We often see spy shots of upcoming vehicles still wrapped in camouflage months before their official debut, but we rarely get a preview of upcoming infotainment software destined for their dashboards. Then again, no other infotainment software makes quite the splash as Apple’s iOS in the Car.
Several screen shots of Apple’s iOS in the Car were posted on developer Steven Troughton-Smith’s twitter page, giving us an idea of what the current beta model looks like. As reported by 9To5Mac, iOS in the Car allows users to plug their iOS device into their car’s built-in center console display, giving them access to Apple Maps, text messaging, phone service and iTunes – furthering Apple’s in-dash integration past the current Siri Eyes Free and iPod Out.
This is not the first we’ve seen of iOS in the Car. Apple showed a preview of the software at their World Wide Developers’ Conference last year, but previewed only a few screen images. These images leaked by the developer show a more detailed view of what the system is expected to look like.
Click past the jump for a closer look at Apple’s iOS in the Car
The look and feel is iOS through and through. It has a graphic home button across the bottom of the screen with the familiar banner notifications. A close inspection shows the same hardware as in the WWDC video
In some views, the home button and other info are displayed vertically along the left-hand side. The interface should be very intuitive to use and easy for beginners to figure out. We just hope Apple fixes the bugs associated with their maps application before the official launch of iOS in the Car.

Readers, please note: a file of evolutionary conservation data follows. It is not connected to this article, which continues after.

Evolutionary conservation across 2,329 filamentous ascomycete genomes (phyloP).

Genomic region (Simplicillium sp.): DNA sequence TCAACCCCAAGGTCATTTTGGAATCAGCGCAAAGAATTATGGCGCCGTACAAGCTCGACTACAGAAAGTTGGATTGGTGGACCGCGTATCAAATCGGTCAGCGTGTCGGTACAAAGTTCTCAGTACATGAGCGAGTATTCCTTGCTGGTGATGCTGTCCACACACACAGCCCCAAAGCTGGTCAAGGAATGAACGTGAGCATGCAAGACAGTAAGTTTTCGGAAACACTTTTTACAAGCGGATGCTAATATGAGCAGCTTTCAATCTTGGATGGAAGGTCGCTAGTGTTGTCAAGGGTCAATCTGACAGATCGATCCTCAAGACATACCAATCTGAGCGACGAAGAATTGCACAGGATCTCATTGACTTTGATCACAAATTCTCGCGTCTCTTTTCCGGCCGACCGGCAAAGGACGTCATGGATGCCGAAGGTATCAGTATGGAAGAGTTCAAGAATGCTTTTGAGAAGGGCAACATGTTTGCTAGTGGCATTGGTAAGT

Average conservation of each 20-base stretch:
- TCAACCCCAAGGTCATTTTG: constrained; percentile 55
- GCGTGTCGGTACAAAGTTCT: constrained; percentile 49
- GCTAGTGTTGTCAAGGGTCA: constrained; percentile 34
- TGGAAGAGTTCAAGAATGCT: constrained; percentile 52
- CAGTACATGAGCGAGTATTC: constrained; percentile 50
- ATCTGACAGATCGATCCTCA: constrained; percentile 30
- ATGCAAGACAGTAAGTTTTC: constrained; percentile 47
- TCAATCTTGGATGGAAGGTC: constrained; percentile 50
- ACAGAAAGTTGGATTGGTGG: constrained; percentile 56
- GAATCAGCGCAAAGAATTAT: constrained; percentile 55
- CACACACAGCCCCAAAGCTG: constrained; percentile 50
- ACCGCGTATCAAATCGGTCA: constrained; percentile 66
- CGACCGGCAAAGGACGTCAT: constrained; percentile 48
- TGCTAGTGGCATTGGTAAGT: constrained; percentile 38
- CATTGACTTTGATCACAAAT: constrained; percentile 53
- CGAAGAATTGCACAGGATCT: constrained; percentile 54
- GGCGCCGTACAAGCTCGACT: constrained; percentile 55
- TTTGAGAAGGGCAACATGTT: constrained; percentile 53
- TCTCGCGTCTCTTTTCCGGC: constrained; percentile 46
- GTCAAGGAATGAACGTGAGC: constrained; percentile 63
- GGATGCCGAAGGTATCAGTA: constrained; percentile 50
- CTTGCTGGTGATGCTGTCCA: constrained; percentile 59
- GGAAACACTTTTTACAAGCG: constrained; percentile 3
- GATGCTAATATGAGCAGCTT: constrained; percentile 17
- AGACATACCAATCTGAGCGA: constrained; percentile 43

A rather dull screen shows all the available apps, but hopefully users will be able to chose their own background like on the iPhone or iPad. Hopefully Apple’s full range of finger gestures like swiping, pinching, and stretching will be recognized.
Of course, an in-dash infotainment system is not complete without the legal department having their own screen. Apple and automakers will inevitability catch flack from distracted driving awareness advocates, but knowing Apple’s ingenuity with making an easy-to-use interface - along with a heavy concentration on voice commands through Siri — the level of distracted driving isn’t likely to increase.
These images are attributed to 9TO5Mac